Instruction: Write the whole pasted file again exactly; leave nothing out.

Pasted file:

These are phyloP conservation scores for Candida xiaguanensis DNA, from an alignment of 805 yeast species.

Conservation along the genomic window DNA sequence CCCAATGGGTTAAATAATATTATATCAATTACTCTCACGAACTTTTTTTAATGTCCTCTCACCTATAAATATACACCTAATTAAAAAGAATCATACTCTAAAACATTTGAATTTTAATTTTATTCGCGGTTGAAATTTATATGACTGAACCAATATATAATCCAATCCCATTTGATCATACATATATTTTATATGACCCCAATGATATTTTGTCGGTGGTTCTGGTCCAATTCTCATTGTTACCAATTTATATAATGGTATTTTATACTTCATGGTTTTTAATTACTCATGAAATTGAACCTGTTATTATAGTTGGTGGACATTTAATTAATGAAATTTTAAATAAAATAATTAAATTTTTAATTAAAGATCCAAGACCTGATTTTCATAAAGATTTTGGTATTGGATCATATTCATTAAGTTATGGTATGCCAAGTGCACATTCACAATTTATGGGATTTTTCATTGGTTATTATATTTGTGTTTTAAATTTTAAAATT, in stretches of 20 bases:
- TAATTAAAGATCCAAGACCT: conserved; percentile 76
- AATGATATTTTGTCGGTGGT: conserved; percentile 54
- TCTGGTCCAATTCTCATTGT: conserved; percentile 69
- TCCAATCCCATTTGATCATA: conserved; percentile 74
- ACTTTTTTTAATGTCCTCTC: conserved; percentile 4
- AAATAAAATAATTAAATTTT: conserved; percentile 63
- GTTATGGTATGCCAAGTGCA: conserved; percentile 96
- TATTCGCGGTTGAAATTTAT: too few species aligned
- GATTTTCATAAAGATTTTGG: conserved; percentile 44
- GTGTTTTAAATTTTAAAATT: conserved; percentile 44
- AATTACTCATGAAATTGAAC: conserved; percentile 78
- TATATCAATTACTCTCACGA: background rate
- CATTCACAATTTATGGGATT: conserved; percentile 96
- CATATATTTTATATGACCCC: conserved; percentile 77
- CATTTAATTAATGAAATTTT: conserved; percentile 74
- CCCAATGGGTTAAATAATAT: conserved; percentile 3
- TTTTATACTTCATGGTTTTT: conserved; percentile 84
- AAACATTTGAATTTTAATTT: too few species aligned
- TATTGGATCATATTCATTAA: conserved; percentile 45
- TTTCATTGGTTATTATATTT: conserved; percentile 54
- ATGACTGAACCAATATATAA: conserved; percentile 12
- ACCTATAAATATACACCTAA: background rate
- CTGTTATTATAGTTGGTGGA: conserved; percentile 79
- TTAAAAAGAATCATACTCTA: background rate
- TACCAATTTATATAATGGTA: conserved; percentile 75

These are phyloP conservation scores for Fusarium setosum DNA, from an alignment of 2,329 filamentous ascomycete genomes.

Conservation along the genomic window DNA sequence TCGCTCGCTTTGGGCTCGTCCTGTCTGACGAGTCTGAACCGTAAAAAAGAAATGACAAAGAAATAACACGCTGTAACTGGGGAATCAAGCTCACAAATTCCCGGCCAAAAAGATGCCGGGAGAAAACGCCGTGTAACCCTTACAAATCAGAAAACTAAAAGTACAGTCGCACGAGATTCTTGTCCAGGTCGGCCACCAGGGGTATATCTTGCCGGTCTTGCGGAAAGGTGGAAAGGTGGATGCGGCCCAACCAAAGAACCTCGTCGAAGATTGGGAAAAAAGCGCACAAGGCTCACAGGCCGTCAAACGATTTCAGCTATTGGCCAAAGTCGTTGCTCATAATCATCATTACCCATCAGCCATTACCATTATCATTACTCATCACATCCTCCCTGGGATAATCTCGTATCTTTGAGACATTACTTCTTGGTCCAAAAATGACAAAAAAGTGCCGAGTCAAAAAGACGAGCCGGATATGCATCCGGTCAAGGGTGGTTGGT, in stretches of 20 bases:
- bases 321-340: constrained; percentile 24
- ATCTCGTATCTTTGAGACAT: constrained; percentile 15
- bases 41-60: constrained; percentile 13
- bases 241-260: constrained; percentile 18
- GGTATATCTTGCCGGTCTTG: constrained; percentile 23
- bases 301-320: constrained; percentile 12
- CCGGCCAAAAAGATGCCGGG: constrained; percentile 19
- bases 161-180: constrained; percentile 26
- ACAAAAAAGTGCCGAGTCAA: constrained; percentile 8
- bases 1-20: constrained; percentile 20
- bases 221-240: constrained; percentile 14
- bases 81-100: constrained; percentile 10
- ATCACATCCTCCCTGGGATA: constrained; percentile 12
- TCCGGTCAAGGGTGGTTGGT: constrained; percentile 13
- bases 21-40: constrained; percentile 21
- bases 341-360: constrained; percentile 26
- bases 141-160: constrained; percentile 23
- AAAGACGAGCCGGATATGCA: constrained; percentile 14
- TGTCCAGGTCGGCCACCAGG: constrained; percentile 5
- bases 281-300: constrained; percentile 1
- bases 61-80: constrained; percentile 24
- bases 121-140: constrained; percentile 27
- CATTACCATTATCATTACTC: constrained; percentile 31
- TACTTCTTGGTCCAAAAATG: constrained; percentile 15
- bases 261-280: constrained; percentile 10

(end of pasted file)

These are phyloP conservation scores for Candida xiaguanensis DNA, from an alignment of 805 yeast species.

Conservation along the genomic window DNA sequence CCCAATGGGTTAAATAATATTATATCAATTACTCTCACGAACTTTTTTTAATGTCCTCTCACCTATAAATATACACCTAATTAAAAAGAATCATACTCTAAAACATTTGAATTTTAATTTTATTCGCGGTTGAAATTTATATGACTGAACCAATATATAATCCAATCCCATTTGATCATACATATATTTTATATGACCCCAATGATATTTTGTCGGTGGTTCTGGTCCAATTCTCATTGTTACCAATTTATATAATGGTATTTTATACTTCATGGTTTTTAATTACTCATGAAATTGAACCTGTTATTATAGTTGGTGGACATTTAATTAATGAAATTTTAAATAAAATAATTAAATTTTTAATTAAAGATCCAAGACCTGATTTTCATAAAGATTTTGGTATTGGATCATATTCATTAAGTTATGGTATGCCAAGTGCACATTCACAATTTATGGGATTTTTCATTGGTTATTATATTTGTGTTTTAAATTTTAAAATT, in stretches of 20 bases:
- TAATTAAAGATCCAAGACCT: conserved; percentile 76
- AATGATATTTTGTCGGTGGT: conserved; percentile 54
- TCTGGTCCAATTCTCATTGT: conserved; percentile 69
- TCCAATCCCATTTGATCATA: conserved; percentile 74
- ACTTTTTTTAATGTCCTCTC: conserved; percentile 4
- AAATAAAATAATTAAATTTT: conserved; percentile 63
- GTTATGGTATGCCAAGTGCA: conserved; percentile 96
- TATTCGCGGTTGAAATTTAT: too few species aligned
- GATTTTCATAAAGATTTTGG: conserved; percentile 44
- GTGTTTTAAATTTTAAAATT: conserved; percentile 44
- AATTACTCATGAAATTGAAC: conserved; percentile 78
- TATATCAATTACTCTCACGA: background rate
- CATTCACAATTTATGGGATT: conserved; percentile 96
- CATATATTTTATATGACCCC: conserved; percentile 77
- CATTTAATTAATGAAATTTT: conserved; percentile 74
- CCCAATGGGTTAAATAATAT: conserved; percentile 3
- TTTTATACTTCATGGTTTTT: conserved; percentile 84
- AAACATTTGAATTTTAATTT: too few species aligned
- TATTGGATCATATTCATTAA: conserved; percentile 45
- TTTCATTGGTTATTATATTT: conserved; percentile 54
- ATGACTGAACCAATATATAA: conserved; percentile 12
- ACCTATAAATATACACCTAA: background rate
- CTGTTATTATAGTTGGTGGA: conserved; percentile 79
- TTAAAAAGAATCATACTCTA: background rate
- TACCAATTTATATAATGGTA: conserved; percentile 75

These are phyloP conservation scores for Fusarium setosum DNA, from an alignment of 2,329 filamentous ascomycete genomes.

Conservation along the genomic window DNA sequence TCGCTCGCTTTGGGCTCGTCCTGTCTGACGAGTCTGAACCGTAAAAAAGAAATGACAAAGAAATAACACGCTGTAACTGGGGAATCAAGCTCACAAATTCCCGGCCAAAAAGATGCCGGGAGAAAACGCCGTGTAACCCTTACAAATCAGAAAACTAAAAGTACAGTCGCACGAGATTCTTGTCCAGGTCGGCCACCAGGGGTATATCTTGCCGGTCTTGCGGAAAGGTGGAAAGGTGGATGCGGCCCAACCAAAGAACCTCGTCGAAGATTGGGAAAAAAGCGCACAAGGCTCACAGGCCGTCAAACGATTTCAGCTATTGGCCAAAGTCGTTGCTCATAATCATCATTACCCATCAGCCATTACCATTATCATTACTCATCACATCCTCCCTGGGATAATCTCGTATCTTTGAGACATTACTTCTTGGTCCAAAAATGACAAAAAAGTGCCGAGTCAAAAAGACGAGCCGGATATGCATCCGGTCAAGGGTGGTTGGT, in stretches of 20 bases:
- bases 321-340: constrained; percentile 24
- ATCTCGTATCTTTGAGACAT: constrained; percentile 15
- bases 41-60: constrained; percentile 13
- bases 241-260: constrained; percentile 18
- GGTATATCTTGCCGGTCTTG: constrained; percentile 23
- bases 301-320: constrained; percentile 12
- CCGGCCAAAAAGATGCCGGG: constrained; percentile 19
- bases 161-180: constrained; percentile 26
- ACAAAAAAGTGCCGAGTCAA: constrained; percentile 8
- bases 1-20: constrained; percentile 20
- bases 221-240: constrained; percentile 14
- bases 81-100: constrained; percentile 10
- ATCACATCCTCCCTGGGATA: constrained; percentile 12
- TCCGGTCAAGGGTGGTTGGT: constrained; percentile 13
- bases 21-40: constrained; percentile 21
- bases 341-360: constrained; percentile 26
- bases 141-160: constrained; percentile 23
- AAAGACGAGCCGGATATGCA: constrained; percentile 14
- TGTCCAGGTCGGCCACCAGG: constrained; percentile 5
- bases 281-300: constrained; percentile 1
- bases 61-80: constrained; percentile 24
- bases 121-140: constrained; percentile 27
- CATTACCATTATCATTACTC: constrained; percentile 31
- TACTTCTTGGTCCAAAAATG: constrained; percentile 15
- bases 261-280: constrained; percentile 10